NMC proposes to hear most fitness to practise cases in private
09 Apr 2018
On 4th April, the Nursing and Midwifery Council (NMC) launched a consultation regarding their proposal to hear the majority of fitness to practise cases in private. The consultation can be found on the NMC’s website.
The NMC currently concludes the vast majority of fitness to practise cases with a full public hearing. This means that members of the public, including the press, are allowed to attend the hearing. Witnesses are called to give evidence and are asked questions by the NMC’s lawyers and the registrant’s lawyers, or the registrant if they are representing themselves. This is an adversarial process which can be difficult for the registrant, as well as for any witnesses.
The NMC reports receiving 5500 complaints about nurses and midwives a year. The highest number of complaints come from employers, then from members of the public and then from self-referrals. Currently, only about 25% of fitness to practise cases are concluded without a full public hearing, such as in meetings, via a consensual panel disposal or voluntary removal.
The NMC proposes that going forward, they wish to conclude the majority of fitness to practise hearings in private, resorting to full public hearings only in exceptional cases. Exceptional cases will involve circumstances such as a serious dispute about the facts or at the registrant’s request. The NMC wishes to resolve the majority of cases in meetings, where neither party is represented and the Panel makes their decisions just by looking at the relevant documentation.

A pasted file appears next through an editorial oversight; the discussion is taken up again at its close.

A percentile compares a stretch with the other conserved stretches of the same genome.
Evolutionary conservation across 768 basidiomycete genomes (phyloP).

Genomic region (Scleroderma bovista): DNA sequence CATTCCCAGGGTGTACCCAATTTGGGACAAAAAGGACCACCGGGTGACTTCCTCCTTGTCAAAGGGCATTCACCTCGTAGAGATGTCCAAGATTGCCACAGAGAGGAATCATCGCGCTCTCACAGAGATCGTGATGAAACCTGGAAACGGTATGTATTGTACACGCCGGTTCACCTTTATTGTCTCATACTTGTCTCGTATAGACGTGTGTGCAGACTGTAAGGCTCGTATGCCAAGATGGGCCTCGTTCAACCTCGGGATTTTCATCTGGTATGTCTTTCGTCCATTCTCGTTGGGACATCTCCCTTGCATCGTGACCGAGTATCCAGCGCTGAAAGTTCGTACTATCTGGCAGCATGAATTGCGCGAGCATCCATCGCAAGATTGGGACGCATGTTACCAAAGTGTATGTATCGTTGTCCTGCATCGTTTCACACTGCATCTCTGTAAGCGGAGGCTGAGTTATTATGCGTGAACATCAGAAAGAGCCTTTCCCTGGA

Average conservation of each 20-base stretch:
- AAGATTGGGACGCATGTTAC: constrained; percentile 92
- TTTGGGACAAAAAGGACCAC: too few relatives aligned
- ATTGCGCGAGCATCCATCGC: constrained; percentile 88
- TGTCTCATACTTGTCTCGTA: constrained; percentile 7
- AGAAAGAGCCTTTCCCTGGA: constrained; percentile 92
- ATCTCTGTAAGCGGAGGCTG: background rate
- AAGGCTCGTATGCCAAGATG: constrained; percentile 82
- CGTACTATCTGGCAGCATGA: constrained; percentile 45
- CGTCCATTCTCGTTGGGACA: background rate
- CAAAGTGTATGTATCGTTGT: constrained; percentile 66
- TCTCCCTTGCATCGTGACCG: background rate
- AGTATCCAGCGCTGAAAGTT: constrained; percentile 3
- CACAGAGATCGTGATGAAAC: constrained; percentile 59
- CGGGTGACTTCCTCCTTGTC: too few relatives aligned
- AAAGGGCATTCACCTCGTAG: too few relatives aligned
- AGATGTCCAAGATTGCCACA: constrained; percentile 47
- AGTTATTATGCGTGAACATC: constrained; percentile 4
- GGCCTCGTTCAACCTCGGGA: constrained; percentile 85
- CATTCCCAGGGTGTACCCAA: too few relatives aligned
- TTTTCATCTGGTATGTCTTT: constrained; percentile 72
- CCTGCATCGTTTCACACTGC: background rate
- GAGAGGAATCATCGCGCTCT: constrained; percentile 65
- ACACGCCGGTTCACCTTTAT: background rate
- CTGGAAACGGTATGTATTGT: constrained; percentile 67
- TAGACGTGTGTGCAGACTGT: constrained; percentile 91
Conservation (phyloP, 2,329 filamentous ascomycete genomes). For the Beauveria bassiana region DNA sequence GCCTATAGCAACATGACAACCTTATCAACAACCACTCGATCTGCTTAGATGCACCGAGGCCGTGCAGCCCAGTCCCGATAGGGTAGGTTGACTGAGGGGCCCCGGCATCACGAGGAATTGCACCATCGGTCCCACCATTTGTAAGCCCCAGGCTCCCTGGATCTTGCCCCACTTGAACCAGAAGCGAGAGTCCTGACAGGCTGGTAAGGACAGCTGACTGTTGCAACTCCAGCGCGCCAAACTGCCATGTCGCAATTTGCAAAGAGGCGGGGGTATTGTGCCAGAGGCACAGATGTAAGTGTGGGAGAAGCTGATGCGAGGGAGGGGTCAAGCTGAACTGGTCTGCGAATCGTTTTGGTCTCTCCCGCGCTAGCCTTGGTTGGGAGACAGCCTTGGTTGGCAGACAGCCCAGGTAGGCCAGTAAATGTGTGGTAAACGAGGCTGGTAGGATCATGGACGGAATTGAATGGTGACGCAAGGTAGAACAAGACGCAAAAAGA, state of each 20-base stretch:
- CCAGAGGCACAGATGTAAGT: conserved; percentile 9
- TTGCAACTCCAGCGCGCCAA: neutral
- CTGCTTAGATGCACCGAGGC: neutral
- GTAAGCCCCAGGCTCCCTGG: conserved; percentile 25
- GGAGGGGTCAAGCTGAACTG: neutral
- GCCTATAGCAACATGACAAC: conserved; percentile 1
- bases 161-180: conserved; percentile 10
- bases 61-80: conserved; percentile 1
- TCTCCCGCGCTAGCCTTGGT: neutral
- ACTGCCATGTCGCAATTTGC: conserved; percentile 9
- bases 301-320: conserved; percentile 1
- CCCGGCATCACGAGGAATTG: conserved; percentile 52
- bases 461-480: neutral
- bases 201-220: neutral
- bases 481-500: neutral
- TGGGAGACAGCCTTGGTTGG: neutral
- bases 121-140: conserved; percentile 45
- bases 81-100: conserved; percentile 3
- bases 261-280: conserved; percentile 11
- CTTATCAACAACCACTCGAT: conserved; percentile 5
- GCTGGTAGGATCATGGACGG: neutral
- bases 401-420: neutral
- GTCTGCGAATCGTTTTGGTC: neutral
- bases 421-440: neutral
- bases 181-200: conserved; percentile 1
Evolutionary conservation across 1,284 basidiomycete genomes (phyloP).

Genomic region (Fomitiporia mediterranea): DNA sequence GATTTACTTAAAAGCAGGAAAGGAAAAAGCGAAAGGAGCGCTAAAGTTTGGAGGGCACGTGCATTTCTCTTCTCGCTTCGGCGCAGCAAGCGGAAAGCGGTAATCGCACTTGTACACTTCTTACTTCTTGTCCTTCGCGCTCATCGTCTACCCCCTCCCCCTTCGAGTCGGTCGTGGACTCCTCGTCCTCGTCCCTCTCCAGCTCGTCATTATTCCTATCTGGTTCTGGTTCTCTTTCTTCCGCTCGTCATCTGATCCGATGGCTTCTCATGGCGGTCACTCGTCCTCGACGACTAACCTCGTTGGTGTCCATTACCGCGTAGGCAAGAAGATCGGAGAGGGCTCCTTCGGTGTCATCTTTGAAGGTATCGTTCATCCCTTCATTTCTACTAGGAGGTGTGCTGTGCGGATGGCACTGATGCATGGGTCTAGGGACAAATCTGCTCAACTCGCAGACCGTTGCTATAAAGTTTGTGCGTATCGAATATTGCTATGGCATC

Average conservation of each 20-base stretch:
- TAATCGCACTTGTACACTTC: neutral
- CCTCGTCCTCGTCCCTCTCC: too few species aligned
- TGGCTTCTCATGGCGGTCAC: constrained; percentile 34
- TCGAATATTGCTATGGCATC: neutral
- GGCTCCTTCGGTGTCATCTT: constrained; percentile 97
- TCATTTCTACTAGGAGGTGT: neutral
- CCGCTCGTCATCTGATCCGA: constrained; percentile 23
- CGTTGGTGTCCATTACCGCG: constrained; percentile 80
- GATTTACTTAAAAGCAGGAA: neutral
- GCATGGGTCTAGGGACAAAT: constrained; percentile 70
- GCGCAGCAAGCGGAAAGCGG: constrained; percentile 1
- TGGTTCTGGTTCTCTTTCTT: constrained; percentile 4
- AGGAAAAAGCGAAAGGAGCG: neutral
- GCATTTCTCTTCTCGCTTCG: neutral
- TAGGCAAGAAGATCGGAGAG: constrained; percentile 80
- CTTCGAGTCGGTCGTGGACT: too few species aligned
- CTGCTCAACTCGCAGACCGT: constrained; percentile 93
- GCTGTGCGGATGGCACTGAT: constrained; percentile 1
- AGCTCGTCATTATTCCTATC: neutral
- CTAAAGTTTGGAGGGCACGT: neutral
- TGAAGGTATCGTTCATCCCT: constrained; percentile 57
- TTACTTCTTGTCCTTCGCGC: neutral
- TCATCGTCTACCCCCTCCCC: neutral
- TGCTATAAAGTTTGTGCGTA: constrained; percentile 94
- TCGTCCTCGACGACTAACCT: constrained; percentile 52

The NMC has stated that the benefits of the proposed change include shortening the amount of time taken between commencing and concluding fitness to practise investigations, reducing the stress of fitness to practise hearings on registrants and encouraging registrants to be more open about their mistakes. The NMC’s new proposals also represent a cost saving exercise; as concluding fitness to practise cases with meetings rather than full public hearings will be significantly cheaper.
Those against the NMC’s proposals argue that they will result in the regulator being less transparent with the public and registrants. Some organisations have described the proposals as a move to the NMC concluding investigations in secret, behind closed doors.
There is a move within healthcare regulators, to try and facilitate a more learning-based culture, to enable registrants to learn from mistakes, supporting them to address concerns about their practice.
The NMC’s consultation has been controversial, but they have stated that their proposal remains just that and is not a done deal. The consultation remains open until 12pm on 30th May 2018.